Qift

Encyclopedia

qift

agricultural town, Qina muhafazah (governorate), Upper Egypt. It is situated at the large bend of the Nile north of Luxor (al-Uqsur) and lies along the east bank of the river. Known to the ancient Egyptians as Qebtu, the town was of early dynastic foundation. It was important for nearby gold and quartzite mines in the Eastern Desert, worked during the 1st and 2nd dynasties, and as a starting point for expeditions to Punt (in modern Somalia). Qebtu was associated with the god Min (temple ruins remain) and the goddess Isis, who, according to legend, found part of Osiris' body there. Destroyed in AD 292 by Diocletian, Qift later became a Christian community, lending its name to the Coptic Christians of Egypt and also to Egypt, via the Greek name Aegyptos. Important as a medieval caravan trade centre, the town is now known chiefly for its ruins. The famous road to the Red Sea, via Wadi Hammamat, that made the town important starts just to the east at the desert edge. Pop. (latest est.) 15,000.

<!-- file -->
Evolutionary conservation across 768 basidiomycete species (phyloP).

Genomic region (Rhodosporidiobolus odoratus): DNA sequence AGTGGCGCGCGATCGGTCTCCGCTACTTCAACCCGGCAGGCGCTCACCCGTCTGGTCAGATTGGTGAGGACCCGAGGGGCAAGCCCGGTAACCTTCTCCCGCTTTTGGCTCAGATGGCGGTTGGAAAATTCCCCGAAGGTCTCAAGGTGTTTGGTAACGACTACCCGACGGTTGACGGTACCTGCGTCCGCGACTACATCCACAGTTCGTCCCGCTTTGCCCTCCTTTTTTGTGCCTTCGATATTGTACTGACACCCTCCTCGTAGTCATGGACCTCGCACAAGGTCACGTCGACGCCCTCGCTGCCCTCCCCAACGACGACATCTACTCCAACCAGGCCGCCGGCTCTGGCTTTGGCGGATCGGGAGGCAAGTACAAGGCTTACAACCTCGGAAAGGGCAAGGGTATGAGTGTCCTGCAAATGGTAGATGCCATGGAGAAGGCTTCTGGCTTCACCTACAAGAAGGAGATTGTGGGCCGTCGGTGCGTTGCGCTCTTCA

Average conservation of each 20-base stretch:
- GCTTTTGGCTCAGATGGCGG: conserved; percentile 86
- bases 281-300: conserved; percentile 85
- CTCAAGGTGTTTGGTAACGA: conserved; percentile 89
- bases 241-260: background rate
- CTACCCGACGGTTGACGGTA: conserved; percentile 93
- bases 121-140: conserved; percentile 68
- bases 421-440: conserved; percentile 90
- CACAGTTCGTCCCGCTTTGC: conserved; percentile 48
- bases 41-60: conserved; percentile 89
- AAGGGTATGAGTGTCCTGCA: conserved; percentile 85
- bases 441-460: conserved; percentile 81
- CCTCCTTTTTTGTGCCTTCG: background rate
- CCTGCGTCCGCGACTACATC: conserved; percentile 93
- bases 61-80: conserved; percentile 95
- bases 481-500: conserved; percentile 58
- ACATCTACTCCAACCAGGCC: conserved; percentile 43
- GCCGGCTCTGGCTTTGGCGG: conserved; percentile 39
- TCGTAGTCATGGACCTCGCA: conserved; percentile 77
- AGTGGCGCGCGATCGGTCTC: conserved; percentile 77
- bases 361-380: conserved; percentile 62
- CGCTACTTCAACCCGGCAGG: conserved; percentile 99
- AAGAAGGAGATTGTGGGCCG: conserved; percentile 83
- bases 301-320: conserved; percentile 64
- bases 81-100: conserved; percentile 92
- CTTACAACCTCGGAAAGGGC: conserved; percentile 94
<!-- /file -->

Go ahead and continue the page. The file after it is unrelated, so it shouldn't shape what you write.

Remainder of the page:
Learn more about Qift with a free trial on Britannica.com.

Encyclopedia Britannica, 2008. Encyclopedia Britannica Online.
Cite This Source
Explore Dictionary.com
Previous Definition: qic
Next Definition: qigong
Words Near: qift
More from Thesaurus.com
Synonyms and Antonyms for qift
More from Reference.com
Search for articles containing qift
More from Dictionary.com Translator
Dictionary.com Word FAQs

Dictionary.com presents 366 FAQs, incorporating some of the frequently asked questions from the past with newer queries.

Copyright © 2014 Dictionary.com, LLC. All rights reserved.
  • Please Login or Sign Up to use the Recent Searches feature